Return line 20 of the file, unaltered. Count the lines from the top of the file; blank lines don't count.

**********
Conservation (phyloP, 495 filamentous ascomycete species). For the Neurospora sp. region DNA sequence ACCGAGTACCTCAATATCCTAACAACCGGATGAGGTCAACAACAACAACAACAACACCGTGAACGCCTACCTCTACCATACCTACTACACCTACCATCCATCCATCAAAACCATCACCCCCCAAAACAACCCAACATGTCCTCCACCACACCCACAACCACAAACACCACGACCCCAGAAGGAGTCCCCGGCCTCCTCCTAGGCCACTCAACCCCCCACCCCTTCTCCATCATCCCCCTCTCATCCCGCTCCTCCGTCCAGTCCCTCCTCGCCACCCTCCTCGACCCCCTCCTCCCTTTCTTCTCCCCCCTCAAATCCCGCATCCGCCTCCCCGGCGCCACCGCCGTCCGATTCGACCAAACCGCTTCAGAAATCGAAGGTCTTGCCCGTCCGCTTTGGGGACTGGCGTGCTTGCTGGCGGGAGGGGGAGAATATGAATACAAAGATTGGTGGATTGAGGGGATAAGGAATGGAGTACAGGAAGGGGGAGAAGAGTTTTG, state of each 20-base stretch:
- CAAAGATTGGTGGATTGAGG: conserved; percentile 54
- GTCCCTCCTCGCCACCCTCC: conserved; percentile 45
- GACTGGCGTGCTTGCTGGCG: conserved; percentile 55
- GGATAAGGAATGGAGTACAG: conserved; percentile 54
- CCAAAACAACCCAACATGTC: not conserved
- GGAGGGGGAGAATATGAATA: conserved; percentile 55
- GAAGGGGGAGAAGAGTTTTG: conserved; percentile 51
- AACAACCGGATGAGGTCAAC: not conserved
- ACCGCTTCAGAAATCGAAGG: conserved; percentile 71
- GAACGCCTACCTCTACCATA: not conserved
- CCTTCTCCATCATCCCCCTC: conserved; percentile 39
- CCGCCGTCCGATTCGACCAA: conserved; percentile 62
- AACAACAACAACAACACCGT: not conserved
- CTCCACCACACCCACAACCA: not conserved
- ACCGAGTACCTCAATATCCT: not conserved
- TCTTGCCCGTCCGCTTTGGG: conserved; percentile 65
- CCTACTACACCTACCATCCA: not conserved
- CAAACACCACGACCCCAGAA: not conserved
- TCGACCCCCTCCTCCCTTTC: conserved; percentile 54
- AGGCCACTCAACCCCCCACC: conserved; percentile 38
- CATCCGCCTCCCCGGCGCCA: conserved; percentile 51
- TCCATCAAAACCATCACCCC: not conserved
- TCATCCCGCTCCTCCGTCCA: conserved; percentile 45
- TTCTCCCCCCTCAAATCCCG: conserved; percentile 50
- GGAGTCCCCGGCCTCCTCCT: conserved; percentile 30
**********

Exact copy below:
- TCGACCCCCTCCTCCCTTTC: conserved; percentile 54